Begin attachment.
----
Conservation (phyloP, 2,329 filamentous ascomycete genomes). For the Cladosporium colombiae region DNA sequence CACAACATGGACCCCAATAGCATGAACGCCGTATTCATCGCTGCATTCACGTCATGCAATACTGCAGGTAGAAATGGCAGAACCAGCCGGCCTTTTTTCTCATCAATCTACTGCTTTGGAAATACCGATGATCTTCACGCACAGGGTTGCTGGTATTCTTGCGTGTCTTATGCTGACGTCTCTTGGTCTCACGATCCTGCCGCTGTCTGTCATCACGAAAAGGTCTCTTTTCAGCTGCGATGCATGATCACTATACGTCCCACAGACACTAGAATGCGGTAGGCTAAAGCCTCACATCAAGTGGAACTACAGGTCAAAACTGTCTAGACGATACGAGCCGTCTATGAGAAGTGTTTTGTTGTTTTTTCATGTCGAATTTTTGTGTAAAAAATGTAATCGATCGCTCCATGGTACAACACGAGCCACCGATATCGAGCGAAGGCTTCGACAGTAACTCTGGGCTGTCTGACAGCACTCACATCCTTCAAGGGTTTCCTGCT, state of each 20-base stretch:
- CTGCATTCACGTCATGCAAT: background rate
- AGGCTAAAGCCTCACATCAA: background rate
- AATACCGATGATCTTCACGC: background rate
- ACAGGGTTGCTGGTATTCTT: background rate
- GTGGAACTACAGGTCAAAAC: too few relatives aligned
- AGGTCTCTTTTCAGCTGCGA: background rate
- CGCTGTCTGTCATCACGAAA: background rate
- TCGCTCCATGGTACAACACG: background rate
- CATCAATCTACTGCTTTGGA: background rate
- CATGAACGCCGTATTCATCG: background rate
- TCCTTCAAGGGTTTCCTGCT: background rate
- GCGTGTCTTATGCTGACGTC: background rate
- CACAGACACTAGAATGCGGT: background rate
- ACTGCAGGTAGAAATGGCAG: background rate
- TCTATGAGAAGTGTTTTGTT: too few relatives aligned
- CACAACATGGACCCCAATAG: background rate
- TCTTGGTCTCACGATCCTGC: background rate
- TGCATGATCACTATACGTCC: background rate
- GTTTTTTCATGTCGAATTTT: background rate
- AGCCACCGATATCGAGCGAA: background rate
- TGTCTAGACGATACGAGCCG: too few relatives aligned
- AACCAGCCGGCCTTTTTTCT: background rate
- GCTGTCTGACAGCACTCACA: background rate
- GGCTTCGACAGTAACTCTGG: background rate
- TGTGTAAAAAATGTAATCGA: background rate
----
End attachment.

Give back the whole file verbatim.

Conservation (phyloP, 2,329 filamentous ascomycete genomes). For the Cladosporium colombiae region DNA sequence CACAACATGGACCCCAATAGCATGAACGCCGTATTCATCGCTGCATTCACGTCATGCAATACTGCAGGTAGAAATGGCAGAACCAGCCGGCCTTTTTTCTCATCAATCTACTGCTTTGGAAATACCGATGATCTTCACGCACAGGGTTGCTGGTATTCTTGCGTGTCTTATGCTGACGTCTCTTGGTCTCACGATCCTGCCGCTGTCTGTCATCACGAAAAGGTCTCTTTTCAGCTGCGATGCATGATCACTATACGTCCCACAGACACTAGAATGCGGTAGGCTAAAGCCTCACATCAAGTGGAACTACAGGTCAAAACTGTCTAGACGATACGAGCCGTCTATGAGAAGTGTTTTGTTGTTTTTTCATGTCGAATTTTTGTGTAAAAAATGTAATCGATCGCTCCATGGTACAACACGAGCCACCGATATCGAGCGAAGGCTTCGACAGTAACTCTGGGCTGTCTGACAGCACTCACATCCTTCAAGGGTTTCCTGCT, state of each 20-base stretch:
- CTGCATTCACGTCATGCAAT: background rate
- AGGCTAAAGCCTCACATCAA: background rate
- AATACCGATGATCTTCACGC: background rate
- ACAGGGTTGCTGGTATTCTT: background rate
- GTGGAACTACAGGTCAAAAC: too few relatives aligned
- AGGTCTCTTTTCAGCTGCGA: background rate
- CGCTGTCTGTCATCACGAAA: background rate
- TCGCTCCATGGTACAACACG: background rate
- CATCAATCTACTGCTTTGGA: background rate
- CATGAACGCCGTATTCATCG: background rate
- TCCTTCAAGGGTTTCCTGCT: background rate
- GCGTGTCTTATGCTGACGTC: background rate
- CACAGACACTAGAATGCGGT: background rate
- ACTGCAGGTAGAAATGGCAG: background rate
- TCTATGAGAAGTGTTTTGTT: too few relatives aligned
- CACAACATGGACCCCAATAG: background rate
- TCTTGGTCTCACGATCCTGC: background rate
- TGCATGATCACTATACGTCC: background rate
- GTTTTTTCATGTCGAATTTT: background rate
- AGCCACCGATATCGAGCGAA: background rate
- TGTCTAGACGATACGAGCCG: too few relatives aligned
- AACCAGCCGGCCTTTTTTCT: background rate
- GCTGTCTGACAGCACTCACA: background rate
- GGCTTCGACAGTAACTCTGG: background rate
- TGTGTAAAAAATGTAATCGA: background rate